Eyes: clear, med ruby, legs
Nose: clean, med intensity, developing, red fruits, raspberry, cherry, earthiness, spice, floral
Mouth: dry, med- body, high acid, med fine tannin, med alcohol, med length, med flavour intensity, red fruits, floral
All in all: Good quality: a good balance is evident in the well-integrated high acidity. Although the flavour characteristics need a bit more time to show their best, the wine is elegant, being light but concentrated in the flavours, despite having a mere med length (although some said med+). Drink now, but has potential for short-term ageing.
[Tasted during WSET Diploma class – Section 1 – Week 7]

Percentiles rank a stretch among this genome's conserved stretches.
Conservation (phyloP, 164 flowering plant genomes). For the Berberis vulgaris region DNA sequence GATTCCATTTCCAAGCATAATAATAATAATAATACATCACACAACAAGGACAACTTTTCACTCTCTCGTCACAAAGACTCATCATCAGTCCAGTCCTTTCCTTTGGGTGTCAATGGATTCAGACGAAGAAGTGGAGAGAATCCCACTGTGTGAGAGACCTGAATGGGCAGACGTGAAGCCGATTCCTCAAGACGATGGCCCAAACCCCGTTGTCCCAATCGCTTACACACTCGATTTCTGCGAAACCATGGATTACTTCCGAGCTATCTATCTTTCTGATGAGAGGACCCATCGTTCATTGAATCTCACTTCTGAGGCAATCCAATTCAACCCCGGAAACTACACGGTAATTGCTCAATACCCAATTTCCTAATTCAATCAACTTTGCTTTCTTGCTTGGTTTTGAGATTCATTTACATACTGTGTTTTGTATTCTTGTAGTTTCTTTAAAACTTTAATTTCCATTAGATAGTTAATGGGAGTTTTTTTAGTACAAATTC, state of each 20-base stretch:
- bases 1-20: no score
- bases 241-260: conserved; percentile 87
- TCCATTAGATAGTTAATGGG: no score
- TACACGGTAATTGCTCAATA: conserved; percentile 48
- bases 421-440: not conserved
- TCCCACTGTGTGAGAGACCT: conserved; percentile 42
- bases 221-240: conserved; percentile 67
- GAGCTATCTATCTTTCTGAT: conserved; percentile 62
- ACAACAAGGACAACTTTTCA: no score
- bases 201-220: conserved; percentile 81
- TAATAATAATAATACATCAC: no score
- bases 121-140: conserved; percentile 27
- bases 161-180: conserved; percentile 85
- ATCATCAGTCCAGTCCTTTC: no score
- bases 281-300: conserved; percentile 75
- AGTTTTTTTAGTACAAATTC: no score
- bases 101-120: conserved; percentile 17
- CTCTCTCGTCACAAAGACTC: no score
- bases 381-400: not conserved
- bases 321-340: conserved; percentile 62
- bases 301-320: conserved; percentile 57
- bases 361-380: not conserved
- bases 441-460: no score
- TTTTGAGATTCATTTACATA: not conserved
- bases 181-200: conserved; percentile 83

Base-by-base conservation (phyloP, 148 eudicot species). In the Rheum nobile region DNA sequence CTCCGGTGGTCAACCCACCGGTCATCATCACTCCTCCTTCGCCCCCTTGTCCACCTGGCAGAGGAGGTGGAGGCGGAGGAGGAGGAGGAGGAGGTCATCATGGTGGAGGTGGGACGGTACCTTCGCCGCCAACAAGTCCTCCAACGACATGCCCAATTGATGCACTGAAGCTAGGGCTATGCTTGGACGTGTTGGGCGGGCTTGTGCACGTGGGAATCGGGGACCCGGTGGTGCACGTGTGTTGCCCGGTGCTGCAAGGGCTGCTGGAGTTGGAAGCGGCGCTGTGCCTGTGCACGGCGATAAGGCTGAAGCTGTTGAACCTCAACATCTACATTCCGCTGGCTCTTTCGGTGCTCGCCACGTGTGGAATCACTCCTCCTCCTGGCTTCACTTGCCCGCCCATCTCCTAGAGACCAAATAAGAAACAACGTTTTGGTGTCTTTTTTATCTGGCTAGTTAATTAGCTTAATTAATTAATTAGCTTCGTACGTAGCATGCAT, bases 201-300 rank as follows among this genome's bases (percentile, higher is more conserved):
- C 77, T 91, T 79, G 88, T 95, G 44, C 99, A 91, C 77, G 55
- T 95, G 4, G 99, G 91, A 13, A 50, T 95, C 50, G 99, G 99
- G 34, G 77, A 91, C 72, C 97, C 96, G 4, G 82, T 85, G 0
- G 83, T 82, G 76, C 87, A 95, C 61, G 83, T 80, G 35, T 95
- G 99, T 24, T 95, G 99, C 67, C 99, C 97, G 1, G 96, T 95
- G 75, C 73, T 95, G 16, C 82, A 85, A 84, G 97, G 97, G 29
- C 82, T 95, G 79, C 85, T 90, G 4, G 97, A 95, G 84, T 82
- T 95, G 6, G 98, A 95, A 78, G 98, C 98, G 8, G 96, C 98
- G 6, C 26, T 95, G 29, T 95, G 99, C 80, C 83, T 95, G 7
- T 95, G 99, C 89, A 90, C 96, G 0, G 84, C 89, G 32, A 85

I’m a big fan of the earthier Beaujolais crus, the ones I encounter being Juliénas, Moulin-à-Vent, and Morgon. Beaujolais itself tends to be on the lighter side of the spectrum, so the bulkier wines in this category seem to be of an intriguing paradox to me.
The wine was more delicate than I expected. Floral characteristics are usually not my cup of tea. I am immediately reminded of Torrontes, Gewurztraminer, jasmine-flavoured beer, and soap. That being said, both the fruits (cherry, raspberry) and the non-fruits (earth, mustiness, spice) were satisfied hanging with each other in the glass, and the high acid on the palate was well-balanced. The tannin must have been as well, because it was lower than I had recorded, me putting down med- while the instructor agreed on med.
Some of my classmates put this as very good quality. Is the grass greener on the other side? Perhaps, since there are talks of Beaujolais adopting some form of a more complicated cru system, but don’t quote me. Loosen tie here. I just listen through the grapevine. You saw that one coming.
Producer: G. Descombes
Sub-Region: Morgon AOC, Beaujolais
Tasted: May 22, 2013